Thursday, July 23, 2009

Five Reviews of IronPython in Action

In the last couple of weeks a whole stack of people have posted reviews of IronPython in Action. Here's a brief summary of five of them:
Jason Baker is a Python developer for Zeomega:

"In summary, if you’re a developer wanting to work with Windows technologies using Python there’s no question: go and buy IronPython in Action. Right now. If you’re wanting to develop IronPython applications for various platforms or don’t want to tie yourself to just Microsoft technology… still go and buy IronPython in Action. There are still some holes that can be filled, but all in all, this is a pretty solid book."
Mike Hadlow is a well known .NET developer from the UK:

"It’s a very well written and crafted book, with an easy to read conversational style. I find many programming books quite hard work, but this one was a pleasure."
Mark Bloodworth is a Microsoft Architect Evangelist with an interest in dynamic languages:

"If you’re interested in the DLR and IronPython, this book is worth reading. It’s a very good introduction – and will serve as a useful reference when you come to start your next foray into IronPython. And if you’re not interested in the DLR and IronPython, reading this book may just change your mind."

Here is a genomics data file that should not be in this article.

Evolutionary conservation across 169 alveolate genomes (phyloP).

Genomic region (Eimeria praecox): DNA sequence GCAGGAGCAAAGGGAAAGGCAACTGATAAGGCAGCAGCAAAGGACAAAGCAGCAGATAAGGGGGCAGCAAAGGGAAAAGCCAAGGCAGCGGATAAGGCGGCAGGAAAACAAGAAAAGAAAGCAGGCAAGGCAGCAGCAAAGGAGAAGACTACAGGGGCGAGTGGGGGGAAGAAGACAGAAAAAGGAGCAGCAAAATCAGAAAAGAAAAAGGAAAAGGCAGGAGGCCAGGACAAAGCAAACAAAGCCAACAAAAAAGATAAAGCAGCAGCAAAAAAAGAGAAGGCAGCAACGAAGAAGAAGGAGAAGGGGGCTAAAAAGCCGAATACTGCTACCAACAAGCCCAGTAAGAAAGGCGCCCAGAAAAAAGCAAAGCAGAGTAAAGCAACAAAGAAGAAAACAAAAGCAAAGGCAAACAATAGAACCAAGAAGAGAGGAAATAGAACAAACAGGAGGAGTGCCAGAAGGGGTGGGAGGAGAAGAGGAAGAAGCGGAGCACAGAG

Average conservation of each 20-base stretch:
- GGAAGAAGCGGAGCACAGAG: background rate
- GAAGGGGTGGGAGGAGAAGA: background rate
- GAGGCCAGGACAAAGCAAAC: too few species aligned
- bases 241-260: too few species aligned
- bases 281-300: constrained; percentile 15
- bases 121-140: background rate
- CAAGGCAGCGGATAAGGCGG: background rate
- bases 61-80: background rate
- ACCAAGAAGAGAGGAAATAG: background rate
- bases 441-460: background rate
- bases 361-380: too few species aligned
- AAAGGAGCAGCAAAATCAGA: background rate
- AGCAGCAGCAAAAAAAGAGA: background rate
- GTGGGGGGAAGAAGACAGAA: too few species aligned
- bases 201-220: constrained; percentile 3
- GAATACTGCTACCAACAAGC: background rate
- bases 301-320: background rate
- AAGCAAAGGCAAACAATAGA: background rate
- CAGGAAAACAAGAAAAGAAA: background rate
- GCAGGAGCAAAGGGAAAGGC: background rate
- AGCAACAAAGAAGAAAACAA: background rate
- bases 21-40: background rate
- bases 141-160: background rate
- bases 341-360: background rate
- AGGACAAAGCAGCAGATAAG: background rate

Doug Hellmann is a well known Python programmer and blogger:

"I recommend this book for any Windows developer interested in learning about Python, and for Python developers looking into deploying an application under Windows. If you don't fall into either of those groups, I can still recommend that you pick up a copy for some excellent advice on general programming topics and the solid example code."
Darrell Hawley is a Microsoft C# MVP and Python enthusiast, which makes IronPython an obvious attraction to him.

"Pythonistas will find the book offers quick introductions to a number of Microsoft technologies such as Windows Forms, WPF and ASP.NET. .NET developers will get the chance to see technologies they’re already familiar with expressed in a completely new fashion."

"IPiA avoids the trap of simply being a brochure of Microsoft technologies using “IronPython” in place of “C#” and “VB.NET”. Instead, the authors mix in chapters on development techniques ranging from the familiar - such as unit testing and mocking – to the more exotic such as metaprogramming. As .NET developers wind their way through the book, they’ll begin to appreciate the differences between the static and dynamic worlds – a crucial step toward wide ranging acceptance."

"If you’re curious about what IronPython can do for you, IronPython in Action is well worth your time."

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